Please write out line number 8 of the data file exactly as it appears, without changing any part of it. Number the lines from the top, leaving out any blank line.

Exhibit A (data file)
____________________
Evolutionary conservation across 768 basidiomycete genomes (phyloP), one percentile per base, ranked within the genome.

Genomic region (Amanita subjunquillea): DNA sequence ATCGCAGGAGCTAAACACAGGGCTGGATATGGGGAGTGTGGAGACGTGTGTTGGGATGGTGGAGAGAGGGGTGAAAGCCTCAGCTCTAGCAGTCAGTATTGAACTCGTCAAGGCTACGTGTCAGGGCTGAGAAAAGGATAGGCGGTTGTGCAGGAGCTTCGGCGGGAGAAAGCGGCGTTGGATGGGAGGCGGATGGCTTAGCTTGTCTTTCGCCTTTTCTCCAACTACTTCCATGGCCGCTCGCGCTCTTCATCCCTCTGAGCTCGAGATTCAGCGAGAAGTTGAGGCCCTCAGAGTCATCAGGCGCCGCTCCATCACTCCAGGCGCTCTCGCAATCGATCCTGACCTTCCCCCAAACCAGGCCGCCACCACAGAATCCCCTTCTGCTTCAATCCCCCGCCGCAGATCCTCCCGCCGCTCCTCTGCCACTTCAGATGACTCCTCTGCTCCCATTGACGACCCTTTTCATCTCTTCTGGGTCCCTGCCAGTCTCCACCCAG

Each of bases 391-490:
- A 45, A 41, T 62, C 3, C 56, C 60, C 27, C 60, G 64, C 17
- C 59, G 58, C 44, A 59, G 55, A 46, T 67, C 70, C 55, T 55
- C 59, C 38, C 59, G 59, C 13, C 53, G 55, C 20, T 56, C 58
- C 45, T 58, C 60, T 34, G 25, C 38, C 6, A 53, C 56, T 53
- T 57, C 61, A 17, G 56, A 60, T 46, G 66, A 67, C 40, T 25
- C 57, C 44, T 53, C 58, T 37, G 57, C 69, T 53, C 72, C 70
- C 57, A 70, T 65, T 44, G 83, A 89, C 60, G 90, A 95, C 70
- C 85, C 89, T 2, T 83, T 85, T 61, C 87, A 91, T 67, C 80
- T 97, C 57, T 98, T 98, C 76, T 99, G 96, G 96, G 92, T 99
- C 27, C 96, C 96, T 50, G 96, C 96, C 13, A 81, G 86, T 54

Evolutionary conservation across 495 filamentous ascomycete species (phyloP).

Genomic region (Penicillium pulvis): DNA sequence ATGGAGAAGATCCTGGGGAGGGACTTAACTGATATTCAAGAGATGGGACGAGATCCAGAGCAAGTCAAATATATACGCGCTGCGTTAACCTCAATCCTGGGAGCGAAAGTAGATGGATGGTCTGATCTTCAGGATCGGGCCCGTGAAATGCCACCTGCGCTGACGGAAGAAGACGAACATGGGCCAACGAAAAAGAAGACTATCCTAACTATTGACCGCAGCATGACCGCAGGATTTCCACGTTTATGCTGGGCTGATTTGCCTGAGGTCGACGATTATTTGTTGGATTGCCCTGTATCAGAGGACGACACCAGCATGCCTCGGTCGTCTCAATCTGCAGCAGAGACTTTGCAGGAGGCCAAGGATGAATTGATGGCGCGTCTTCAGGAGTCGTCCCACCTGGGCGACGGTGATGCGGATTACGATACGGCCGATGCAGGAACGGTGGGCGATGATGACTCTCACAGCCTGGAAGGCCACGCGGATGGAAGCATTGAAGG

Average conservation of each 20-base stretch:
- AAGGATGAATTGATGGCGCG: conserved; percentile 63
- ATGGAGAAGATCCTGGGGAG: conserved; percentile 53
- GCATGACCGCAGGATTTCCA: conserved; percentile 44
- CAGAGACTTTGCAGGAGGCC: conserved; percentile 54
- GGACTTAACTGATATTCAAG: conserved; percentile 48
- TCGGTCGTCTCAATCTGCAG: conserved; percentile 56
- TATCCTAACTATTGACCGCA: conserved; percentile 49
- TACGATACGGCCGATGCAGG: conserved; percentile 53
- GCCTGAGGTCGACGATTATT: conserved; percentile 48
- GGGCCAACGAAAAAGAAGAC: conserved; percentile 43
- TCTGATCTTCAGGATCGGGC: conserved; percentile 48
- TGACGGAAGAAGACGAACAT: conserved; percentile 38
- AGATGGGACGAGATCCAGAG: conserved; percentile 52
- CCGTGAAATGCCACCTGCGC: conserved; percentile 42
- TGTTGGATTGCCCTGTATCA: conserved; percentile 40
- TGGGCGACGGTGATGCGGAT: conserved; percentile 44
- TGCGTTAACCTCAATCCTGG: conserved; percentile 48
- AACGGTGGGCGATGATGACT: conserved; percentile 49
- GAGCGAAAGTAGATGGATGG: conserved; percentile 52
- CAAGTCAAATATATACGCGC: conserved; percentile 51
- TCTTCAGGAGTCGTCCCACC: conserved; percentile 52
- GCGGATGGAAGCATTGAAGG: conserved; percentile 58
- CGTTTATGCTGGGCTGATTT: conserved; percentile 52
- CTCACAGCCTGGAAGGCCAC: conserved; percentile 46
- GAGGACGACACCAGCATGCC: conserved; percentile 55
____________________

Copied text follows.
- T 57, C 61, A 17, G 56, A 60, T 46, G 66, A 67, C 40, T 25